Goodrich: When you are new
When we get a promotion, or a job at another organization, most of our thinking is understandably about the opportunity we have in our new position. What we don't think about is what it means to be new. This may present some challenges as we move into a different role. How can we prepare for this?
It is important to think about the next job even before you take a new position. Try to develop an understanding of the position and how it is seen by administration. Think about those individuals who will be evaluating you in your new role.
Hopefully, you bring with you some administrative experience, whether as a supervisor, department head, leader of important teams or some other role where you have to come into a wider range of people beyond those you work with or supervise. Ideally, you bring some experience from your previous organization(s) as well. Part of the reason you were hired may be to make some kind of changes to the position, or to your part of the organization.
Remember that while some people you are dealing with are excited about your hiring or promotion, there are others who may be less enthusiastic. They might have applied for the position you now occupy, or they may be concerned about the changes in store and how these may impact them. Try as much as possible to follow the principle, "Seek first to understand." You need to understand the organization culture in order to fit in. Failure to do so will probably lead others to think of you as lacking self-awareness, and worse, possibly as arrogant and egotistical. Even as you try to contribute, you will be observed by others (many of whom have been there for decades) in terms of your own "fit" with the institution.
The most common advice when you are new is to plan out your first 100 days or more, forming a plan with ideas for action. This is a good thing — it is far better to have a plan than none at all. But whether you are thrust unexpectedly into a position of leadership, or have been waiting a long time for this opportunity, it is important to anticipate the situation and understand the organizational context before you try to impose your agenda.
This may involve asking questions of those in higher positions who have been with the company for a while. It may also involve listening to peers in other departments as well as those you will supervise. Try to observe the differences between those at different levels, and get a sense of the communication patterns here. It is important to understand the cross-currents you are stepping into.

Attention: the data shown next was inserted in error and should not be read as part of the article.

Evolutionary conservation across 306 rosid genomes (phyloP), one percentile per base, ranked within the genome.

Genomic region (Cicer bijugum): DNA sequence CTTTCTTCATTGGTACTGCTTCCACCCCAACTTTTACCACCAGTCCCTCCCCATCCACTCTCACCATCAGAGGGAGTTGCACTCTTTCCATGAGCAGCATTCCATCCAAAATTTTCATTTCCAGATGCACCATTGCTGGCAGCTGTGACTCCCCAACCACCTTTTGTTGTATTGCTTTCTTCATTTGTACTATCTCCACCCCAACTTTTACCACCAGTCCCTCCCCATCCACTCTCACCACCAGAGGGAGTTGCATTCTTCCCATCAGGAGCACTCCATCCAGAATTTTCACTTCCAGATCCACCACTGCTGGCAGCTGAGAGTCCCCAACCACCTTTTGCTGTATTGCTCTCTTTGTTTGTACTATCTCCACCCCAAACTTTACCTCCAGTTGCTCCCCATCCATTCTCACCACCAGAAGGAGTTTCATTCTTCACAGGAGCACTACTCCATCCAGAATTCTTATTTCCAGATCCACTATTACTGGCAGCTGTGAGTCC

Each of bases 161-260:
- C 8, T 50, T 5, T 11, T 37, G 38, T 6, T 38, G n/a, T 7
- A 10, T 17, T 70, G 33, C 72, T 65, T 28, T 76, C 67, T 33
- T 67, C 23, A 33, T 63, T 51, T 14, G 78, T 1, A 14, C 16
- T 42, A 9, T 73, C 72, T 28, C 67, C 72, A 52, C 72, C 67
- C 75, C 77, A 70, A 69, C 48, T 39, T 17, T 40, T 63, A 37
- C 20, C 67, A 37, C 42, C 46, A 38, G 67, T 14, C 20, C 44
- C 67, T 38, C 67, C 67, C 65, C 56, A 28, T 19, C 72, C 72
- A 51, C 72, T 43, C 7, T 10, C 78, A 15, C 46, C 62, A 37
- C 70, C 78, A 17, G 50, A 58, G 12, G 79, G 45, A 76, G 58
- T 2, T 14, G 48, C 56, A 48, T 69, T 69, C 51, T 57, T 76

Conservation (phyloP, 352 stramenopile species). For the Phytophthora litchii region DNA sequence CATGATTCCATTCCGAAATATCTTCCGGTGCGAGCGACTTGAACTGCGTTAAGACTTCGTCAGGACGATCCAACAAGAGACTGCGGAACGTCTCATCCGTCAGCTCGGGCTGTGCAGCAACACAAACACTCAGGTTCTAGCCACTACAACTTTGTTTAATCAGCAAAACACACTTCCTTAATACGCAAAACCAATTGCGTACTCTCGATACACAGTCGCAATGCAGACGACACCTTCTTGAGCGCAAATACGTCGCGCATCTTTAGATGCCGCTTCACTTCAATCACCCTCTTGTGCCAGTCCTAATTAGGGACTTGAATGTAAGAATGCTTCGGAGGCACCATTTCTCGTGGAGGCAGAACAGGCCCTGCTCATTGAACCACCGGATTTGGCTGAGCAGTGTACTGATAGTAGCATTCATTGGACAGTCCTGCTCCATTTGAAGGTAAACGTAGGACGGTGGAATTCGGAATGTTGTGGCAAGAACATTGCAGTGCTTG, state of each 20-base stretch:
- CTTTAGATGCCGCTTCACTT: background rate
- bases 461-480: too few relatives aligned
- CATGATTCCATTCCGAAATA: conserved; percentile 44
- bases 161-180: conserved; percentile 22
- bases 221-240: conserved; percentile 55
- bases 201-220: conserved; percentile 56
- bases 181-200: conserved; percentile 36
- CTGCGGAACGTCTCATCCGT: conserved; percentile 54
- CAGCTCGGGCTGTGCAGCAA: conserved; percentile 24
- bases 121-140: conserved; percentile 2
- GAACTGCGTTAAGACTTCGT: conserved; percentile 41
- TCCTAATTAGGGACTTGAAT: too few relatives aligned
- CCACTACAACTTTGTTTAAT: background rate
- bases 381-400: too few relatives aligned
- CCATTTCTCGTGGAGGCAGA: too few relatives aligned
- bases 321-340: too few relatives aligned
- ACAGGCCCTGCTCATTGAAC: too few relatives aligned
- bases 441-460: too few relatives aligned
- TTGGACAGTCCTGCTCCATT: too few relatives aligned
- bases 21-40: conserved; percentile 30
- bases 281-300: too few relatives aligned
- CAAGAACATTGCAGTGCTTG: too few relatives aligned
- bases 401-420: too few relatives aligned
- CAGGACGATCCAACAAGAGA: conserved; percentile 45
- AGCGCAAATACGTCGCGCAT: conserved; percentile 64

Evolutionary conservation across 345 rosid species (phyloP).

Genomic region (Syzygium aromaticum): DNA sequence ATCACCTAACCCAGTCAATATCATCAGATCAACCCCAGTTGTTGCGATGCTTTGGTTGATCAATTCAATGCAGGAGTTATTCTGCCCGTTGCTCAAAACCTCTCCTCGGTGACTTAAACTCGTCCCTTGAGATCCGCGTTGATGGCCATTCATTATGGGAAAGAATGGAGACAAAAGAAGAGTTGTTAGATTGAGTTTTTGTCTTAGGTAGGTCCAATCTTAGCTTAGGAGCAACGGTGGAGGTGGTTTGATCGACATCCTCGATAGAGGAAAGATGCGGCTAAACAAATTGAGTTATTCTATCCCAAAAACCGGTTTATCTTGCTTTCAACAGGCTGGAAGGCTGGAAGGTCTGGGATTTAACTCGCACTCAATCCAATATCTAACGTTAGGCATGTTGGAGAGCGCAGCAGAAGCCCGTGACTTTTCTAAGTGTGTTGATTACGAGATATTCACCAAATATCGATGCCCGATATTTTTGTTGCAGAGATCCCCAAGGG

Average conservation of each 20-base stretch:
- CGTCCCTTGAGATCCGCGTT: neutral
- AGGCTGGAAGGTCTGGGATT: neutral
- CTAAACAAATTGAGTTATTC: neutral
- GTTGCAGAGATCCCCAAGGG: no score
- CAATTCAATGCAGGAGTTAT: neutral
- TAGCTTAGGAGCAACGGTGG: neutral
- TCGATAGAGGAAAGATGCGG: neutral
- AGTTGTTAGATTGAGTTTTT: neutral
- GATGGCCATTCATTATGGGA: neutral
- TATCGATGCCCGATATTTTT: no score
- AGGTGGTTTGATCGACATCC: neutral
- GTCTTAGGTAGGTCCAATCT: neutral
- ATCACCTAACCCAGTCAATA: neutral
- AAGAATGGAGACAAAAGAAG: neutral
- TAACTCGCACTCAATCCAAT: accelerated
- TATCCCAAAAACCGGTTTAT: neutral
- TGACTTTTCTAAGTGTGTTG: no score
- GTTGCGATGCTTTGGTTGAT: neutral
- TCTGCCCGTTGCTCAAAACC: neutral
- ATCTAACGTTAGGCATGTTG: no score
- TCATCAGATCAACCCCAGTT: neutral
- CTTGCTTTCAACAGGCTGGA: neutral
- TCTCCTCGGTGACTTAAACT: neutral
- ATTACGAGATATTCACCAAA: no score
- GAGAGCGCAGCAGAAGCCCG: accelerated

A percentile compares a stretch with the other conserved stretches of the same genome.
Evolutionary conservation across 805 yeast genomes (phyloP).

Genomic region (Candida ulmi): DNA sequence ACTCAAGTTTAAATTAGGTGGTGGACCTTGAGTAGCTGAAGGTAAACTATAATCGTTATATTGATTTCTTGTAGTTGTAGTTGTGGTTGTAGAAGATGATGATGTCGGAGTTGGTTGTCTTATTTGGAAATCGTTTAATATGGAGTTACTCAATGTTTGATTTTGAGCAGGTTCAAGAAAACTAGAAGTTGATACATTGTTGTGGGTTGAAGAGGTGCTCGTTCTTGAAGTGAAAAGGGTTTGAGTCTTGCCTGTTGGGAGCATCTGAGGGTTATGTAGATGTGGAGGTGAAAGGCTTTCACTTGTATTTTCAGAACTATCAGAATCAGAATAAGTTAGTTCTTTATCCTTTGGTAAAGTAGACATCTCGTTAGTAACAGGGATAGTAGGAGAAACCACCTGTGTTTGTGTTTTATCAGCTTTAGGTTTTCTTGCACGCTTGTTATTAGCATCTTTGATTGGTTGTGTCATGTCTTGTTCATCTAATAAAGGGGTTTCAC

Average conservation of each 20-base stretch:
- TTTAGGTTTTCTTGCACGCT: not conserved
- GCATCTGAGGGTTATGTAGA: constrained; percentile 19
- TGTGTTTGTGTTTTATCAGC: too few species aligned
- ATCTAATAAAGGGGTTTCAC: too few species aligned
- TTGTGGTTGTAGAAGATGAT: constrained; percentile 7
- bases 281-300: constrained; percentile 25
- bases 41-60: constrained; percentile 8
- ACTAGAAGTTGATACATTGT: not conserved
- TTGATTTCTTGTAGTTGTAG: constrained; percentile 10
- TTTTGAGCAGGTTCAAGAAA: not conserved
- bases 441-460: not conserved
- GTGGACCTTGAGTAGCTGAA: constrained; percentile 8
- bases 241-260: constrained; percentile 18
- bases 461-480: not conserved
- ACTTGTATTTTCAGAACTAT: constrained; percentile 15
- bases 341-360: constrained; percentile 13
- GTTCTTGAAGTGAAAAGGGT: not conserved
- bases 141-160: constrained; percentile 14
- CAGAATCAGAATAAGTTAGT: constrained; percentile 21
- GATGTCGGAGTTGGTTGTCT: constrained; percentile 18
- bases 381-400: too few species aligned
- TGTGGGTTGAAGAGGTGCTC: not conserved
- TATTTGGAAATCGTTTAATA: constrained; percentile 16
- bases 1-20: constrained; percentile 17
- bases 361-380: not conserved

As you make your way within the administrative ranks, you will find a number of things you can see which might be improved. Try to resist the temptation to comment or to give specific prescriptive advice, based on "how we did it" at another place. People will not generally appreciate your attempts. They may see it as an evaluation of something they are doing wrong and get defensive, or they might see you as an opinionated busybody who will be difficult to work with in future.
You need to be especially careful in managing up in your new situation. You are constantly being evaluated by others on the administration team and need to be careful to listen and sound them out. Find out what their priorities and pet projects are, and be thoughtful yet neutral in your responses. Try to find common ground and build up some rapport, rather than handing out judgments or suggestions for improvement.
Once people see you as helpful, rather than a potential threat, you can begin to make a positive contribution. The world needs encouraging managers and leaders, and people who can get things done. Just be sure when you are new that you convey your benevolent intent, and have a clear understanding of what you bring to your position and what you can expect from those around you.
Jim Goodrich is dean of the Pacific University College of Business. Founded in 2013, Pacific's College of Business offers bachelor's and master's degrees in business administration.
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